Why Disraeli is the mensch England could use right now
Will the British prime minister who has been described as “an adventurer addicted to romance and careless about facts” please stand up? The same prime minister who had first made his reputation as a writer before becoming a politician, spices his parliamentary parlays with Latin phrases, and whose reputation as a chancer — a charlatan, even — clashes with the staid Conservative Party he leads and whose political fortunes rests entirely on his shoulders. Oh, and the very same prime minister driven by what he claims is political principle, but others suspect is sheer ambition, and insists he is guided by a moral compass, while others believe is immoral calculation?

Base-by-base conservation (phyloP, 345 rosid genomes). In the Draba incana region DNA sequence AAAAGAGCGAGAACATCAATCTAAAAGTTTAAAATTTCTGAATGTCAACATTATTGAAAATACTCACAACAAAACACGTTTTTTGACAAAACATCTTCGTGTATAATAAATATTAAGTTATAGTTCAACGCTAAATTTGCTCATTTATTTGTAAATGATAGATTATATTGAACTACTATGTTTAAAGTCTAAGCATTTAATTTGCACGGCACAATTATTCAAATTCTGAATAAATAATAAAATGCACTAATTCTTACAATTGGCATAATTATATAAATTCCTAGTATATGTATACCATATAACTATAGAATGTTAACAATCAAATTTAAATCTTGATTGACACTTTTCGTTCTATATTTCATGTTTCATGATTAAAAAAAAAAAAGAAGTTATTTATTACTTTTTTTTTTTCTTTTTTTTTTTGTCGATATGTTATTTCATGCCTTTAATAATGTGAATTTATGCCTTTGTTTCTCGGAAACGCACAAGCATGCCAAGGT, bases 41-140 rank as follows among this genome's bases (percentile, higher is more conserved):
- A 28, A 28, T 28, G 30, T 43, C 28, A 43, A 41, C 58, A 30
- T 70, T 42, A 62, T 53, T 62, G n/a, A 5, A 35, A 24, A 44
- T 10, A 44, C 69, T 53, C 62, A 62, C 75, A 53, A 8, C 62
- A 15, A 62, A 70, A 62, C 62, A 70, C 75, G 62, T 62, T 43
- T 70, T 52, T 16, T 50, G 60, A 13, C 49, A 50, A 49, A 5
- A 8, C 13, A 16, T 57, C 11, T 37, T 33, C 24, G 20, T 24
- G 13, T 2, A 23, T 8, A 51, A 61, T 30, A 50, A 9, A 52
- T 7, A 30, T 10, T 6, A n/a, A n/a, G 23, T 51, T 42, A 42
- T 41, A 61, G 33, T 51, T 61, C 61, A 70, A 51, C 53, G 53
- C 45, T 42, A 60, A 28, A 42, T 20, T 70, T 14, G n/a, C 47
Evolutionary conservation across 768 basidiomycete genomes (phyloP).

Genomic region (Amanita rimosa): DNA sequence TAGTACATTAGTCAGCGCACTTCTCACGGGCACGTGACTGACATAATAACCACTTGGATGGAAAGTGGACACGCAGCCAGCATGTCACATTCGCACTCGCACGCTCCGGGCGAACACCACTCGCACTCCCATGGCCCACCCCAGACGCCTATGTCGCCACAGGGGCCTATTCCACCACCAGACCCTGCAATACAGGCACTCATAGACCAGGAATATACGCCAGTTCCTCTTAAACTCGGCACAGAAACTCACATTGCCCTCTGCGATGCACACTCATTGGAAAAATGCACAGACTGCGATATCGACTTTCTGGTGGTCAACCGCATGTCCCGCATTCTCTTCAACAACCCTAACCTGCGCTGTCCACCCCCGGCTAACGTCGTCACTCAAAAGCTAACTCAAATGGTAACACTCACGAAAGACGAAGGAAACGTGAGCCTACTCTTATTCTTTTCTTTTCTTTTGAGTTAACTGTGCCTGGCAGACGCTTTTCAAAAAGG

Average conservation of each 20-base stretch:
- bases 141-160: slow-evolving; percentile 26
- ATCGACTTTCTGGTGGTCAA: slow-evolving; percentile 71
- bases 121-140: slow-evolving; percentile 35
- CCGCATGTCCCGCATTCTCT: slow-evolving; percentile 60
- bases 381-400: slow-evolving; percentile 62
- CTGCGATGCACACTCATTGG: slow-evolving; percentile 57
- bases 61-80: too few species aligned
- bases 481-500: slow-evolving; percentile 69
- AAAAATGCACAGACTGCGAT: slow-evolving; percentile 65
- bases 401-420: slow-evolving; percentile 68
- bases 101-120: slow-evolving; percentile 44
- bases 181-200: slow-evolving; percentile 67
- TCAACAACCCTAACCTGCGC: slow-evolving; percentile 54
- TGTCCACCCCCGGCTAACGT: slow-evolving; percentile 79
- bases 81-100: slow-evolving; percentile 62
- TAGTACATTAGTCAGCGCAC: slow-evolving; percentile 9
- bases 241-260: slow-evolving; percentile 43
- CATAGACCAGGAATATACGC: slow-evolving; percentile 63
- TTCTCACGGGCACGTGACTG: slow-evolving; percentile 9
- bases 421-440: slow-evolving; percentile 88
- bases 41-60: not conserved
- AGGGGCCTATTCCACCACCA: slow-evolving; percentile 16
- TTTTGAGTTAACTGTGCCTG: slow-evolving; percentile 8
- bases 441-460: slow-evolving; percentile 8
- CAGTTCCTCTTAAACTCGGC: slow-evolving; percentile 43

Ah, the overweight and wild-haired fellow with a lewd smile is standing up. Well, yes, it’s Boris Johnson. But also standing up is a thin and dapper dandy with a wry smile: Johnson’s 19th century predecessor, Benjamin Disraeli, who better fits the bill. Next year marks the 175th anniversary of the completion of the trilogy of novels — “Coningsby,” “Sybil” and “Tancred” — that launched the political career of this remarkable Englishman. By the time the last book was published in 1847, Disraeli’s writings confirmed him as charismatic and romantic. More important, they confirmed that, when it came to true conservative principles and compass, Disraeli was the mensch that the modern Tories so desperately lack.